For many, Latin America is the far-flung realm of exoticism, the epitome of passion, dance and the humanoids that are Victoria’s Secret models. It’s a reputation, however, which has been tainted over recent years as brewing political corruption, drug wars and gang violence have highlighted the ever rickety struggle for ideological power.
It’s a conflict which has had severe repercussions for numerous sections of society; women, transvestites, homosexuals and the poorer classes have (as is all too often the norm) been most at the mercy of the exploitation such instability hails. However, under an ever more watchful eye, is Latin America’s media. Last year, 12 journalists were murdered in Latin America alone, with Brazil and Mexico holding fort amongst the world’s 11 deadliest countries for journalists since 1992. Indeed, such cases as the murders of Mexican photojournalist, Rubén Espinosa and Brazilian blogger, Italo Diniz in 2015 have emphasised the consistent struggle between liberty and repression which has characterised Latin America’s turbulent history. Yet, as a symbol of progression, many journalists have demonstrated their influence, offering more liberal hopes for advancement.
Last year, 12 journalists were murdered in Latin America alone
To say that history is always written by the winners is perhaps all too true of Latin America. As far as written documents show, Latin American history can be traced from the 15th and 16th centuries when the Aztec, Inca and Mayan civilisations were overthrown by the invading conquistadores who imposed their own Western values on these indigenous cultures. In spite of this consistent Hispanic influence, however, the indigenous identity of Latin America has still remained potent. Indeed, the emergence of the literary genre, ‘indigenismo’ in the 19th and 20th centuries explored the impact of native minorities on political ideologies – a relationship which seemed to manifest itself in the growing popularity of left-wing philosophies.
In a culture which remained inherently opposed to Western capitalism, historical sympathies almost facilitated the rise of such rulers as Salvador Allende in Chile, Jacobo Árbenz in Guatemala and Víctor Paz Estenssoro in Bolivia. However, for many governments, such political advancements were short-lived; continuous interventions by the United States and the CIA helped to instigate and underpin some of the most repressive military dictatorships of the twentieth century, most notoriously those of Argentina’s Jorge Rafael Videla (1976 – 1981) and Chile’s Augusto Pinochet (1979 – 1990).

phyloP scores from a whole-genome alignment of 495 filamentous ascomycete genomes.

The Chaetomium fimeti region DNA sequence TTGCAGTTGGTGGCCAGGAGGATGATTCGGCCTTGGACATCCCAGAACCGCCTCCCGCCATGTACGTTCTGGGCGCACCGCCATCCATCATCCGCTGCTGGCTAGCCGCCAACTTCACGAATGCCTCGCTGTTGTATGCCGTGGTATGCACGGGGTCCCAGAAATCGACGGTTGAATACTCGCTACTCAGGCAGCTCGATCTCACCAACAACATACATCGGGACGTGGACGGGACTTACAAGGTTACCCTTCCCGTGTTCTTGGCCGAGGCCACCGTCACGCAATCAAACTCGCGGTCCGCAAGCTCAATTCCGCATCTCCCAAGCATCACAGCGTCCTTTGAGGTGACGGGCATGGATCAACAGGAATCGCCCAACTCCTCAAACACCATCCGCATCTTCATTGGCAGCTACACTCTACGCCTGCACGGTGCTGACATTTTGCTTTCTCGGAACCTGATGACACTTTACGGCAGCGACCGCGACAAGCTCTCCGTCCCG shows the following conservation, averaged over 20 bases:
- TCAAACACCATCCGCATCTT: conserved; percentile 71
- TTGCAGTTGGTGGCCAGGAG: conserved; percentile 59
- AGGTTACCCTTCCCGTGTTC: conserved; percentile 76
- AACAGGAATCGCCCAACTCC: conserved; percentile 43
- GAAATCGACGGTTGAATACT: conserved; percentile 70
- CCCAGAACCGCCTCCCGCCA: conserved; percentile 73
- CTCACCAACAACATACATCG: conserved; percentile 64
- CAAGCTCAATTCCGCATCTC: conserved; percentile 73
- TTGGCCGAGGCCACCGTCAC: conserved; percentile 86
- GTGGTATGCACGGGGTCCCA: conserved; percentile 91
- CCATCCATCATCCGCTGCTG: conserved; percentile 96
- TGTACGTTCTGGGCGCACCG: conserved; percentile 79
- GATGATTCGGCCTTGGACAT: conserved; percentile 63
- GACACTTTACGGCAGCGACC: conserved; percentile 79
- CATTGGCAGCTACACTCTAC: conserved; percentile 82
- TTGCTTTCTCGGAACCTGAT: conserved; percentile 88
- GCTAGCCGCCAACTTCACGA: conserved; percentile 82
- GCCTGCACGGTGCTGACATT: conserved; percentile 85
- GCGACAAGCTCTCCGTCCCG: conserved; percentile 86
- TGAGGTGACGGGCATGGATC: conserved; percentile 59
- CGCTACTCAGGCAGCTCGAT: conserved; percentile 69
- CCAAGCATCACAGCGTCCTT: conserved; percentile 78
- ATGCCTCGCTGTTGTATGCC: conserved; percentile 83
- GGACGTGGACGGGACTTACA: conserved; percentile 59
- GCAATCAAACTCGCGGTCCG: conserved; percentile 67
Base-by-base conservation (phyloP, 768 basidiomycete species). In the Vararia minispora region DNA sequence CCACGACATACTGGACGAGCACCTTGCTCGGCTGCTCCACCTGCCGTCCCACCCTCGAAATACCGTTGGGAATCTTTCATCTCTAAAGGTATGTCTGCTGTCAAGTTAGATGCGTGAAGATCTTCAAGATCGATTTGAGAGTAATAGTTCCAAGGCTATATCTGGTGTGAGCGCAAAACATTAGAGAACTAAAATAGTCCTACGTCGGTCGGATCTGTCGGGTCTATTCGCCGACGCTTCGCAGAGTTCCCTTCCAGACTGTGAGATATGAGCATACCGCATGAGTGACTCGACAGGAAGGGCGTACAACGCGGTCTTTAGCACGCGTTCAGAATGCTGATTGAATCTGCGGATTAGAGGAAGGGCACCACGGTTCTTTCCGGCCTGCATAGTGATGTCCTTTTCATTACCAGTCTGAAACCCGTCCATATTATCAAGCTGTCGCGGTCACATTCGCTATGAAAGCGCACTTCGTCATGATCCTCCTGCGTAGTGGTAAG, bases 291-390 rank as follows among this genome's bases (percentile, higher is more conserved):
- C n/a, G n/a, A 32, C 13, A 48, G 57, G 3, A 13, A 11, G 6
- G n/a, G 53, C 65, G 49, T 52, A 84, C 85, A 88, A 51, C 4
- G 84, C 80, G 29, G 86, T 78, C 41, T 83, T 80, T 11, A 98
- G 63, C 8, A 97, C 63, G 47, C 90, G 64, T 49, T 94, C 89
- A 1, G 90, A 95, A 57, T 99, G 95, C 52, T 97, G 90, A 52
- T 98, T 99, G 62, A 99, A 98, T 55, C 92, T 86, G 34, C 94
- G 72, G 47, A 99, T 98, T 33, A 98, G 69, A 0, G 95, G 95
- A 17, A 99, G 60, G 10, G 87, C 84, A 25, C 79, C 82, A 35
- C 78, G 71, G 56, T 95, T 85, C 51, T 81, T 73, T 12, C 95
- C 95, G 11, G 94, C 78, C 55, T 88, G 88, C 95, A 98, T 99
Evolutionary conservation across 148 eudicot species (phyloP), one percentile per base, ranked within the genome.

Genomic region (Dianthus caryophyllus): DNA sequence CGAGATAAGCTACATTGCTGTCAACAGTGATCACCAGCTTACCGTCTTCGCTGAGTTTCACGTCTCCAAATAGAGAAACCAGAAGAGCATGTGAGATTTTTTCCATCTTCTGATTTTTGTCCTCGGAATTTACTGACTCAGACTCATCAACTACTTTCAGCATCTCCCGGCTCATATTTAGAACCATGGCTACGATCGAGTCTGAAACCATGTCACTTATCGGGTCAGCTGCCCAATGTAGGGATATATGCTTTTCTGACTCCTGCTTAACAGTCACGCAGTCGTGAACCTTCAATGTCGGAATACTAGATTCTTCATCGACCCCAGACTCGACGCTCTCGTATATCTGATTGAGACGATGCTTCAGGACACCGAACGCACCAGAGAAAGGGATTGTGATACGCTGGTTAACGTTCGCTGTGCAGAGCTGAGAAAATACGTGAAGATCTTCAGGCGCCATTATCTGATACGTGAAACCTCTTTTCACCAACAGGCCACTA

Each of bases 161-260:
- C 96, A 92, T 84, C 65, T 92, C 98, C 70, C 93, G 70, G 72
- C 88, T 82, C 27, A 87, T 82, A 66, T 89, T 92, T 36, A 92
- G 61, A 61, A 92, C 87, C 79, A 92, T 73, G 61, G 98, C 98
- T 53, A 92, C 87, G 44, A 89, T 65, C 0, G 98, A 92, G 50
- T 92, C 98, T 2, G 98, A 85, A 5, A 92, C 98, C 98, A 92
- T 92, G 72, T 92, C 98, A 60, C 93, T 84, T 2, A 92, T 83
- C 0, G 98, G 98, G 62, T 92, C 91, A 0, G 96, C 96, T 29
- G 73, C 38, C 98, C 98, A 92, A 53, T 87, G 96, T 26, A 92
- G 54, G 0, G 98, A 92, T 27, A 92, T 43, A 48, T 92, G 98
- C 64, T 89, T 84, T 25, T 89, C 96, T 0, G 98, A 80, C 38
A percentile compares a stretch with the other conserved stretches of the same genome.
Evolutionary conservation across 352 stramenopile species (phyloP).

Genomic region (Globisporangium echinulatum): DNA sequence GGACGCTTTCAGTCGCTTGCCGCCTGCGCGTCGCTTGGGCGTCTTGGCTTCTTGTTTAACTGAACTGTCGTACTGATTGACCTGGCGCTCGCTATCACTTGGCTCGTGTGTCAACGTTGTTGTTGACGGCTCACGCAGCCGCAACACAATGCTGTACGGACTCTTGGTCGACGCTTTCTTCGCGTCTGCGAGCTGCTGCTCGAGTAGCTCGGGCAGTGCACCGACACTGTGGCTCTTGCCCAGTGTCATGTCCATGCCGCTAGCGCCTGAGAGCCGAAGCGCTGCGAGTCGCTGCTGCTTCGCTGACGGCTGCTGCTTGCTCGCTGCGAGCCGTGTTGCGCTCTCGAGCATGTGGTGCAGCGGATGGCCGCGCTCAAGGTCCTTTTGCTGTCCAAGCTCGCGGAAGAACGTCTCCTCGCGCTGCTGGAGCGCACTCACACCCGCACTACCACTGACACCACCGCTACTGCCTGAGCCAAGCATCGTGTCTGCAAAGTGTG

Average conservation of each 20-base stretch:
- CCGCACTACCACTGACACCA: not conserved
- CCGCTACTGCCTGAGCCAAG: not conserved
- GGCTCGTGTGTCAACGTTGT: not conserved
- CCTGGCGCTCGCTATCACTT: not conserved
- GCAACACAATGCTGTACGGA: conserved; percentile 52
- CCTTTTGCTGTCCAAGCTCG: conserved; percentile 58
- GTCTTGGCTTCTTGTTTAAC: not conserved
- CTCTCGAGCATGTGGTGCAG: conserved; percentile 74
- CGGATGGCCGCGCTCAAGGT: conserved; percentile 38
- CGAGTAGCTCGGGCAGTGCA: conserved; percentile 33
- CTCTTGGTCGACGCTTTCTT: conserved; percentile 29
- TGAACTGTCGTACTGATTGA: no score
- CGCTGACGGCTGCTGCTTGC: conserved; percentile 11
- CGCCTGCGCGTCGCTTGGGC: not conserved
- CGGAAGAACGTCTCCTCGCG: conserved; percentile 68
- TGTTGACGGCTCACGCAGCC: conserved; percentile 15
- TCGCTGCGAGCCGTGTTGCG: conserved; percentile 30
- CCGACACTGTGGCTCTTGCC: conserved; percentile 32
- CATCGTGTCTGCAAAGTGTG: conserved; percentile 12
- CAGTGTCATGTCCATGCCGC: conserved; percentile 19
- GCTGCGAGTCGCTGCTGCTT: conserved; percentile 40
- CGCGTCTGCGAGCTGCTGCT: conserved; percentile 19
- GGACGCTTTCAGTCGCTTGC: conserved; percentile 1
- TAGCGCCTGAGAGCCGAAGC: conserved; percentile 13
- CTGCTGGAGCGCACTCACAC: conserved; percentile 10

Although many nations have now returned to a democratically-elected system, such interferences have completely destabilised Latin America’s search for an ideology, particularly in Mexico and Central America where drug cartels and gang violence have seized swathes of control.
such interferences have completely destabilised Latin America’s search for an ideology
It is these interventions which have had a significant impact on press freedom throughout the continent. Although the 1990s appeared to signal an explosion of liberalism, this was rapidly undermined in many nations. Cuba, Mexico, Honduras and Venezuela notoriously face significant press limitations with many major news channels encountering strict censorship by the government and local drug lords.
However, many journalists have still not allowed this to deter them from their work. The Colombian journalist, María Jimena Duzán was renowned for being one of the most active critics of Álvaro Uribe’s regime (2002 – 2010), regardless of threats to take legal action against her. Indeed, even the death of Rubén Espinosa in Mexico has only strengthened media criticisms, as students, photographers and journalists have protested against severe press repression in cities such as Veracruz. Independent news outlets such as El Faro (El Salvador), IDL-Reporteros (Peru) and The Clinic (Chile) have all acted as vehicles for unfettered criticism. This resolve was strengthened in 2013 when they united with seven other Latin American publications to create the ALiados network, enabling ‘mutual cooperation and finding new ways to sustain independent journalism.’
students, photographers and journalists have protested against severe press repression
Within this climate of fear, it would be easy to assume that all Latin America media will simply fall under such repressive mechanisms. However this consistent search for journalistic independence has proven otherwise, offering more liberal hopes of progression and advancement. Far from submitting to the corrupt grip of local politicians and the judiciary, many journalists are waging a powerful war of words which aims to not only publicise but actively reform. It’s a cause which has attracted not only students and intellectuals, but the international media.
The venality which is actively dissected does not only surround Latin American issues, but implicitly pioneers reform in all sections of the world. Be it media censorship in the Middle East or mafia violence in Africa, the problems being tackled in Latin America are only an intrinsic aspect of a global network. It is these journalists, be they in Mexico City or Santiago who are fiercely, potently advocating reform. They are not submissive cogs in a greasy political machine but autonomous sparks seeking for liberty and human rights in all sectors of life.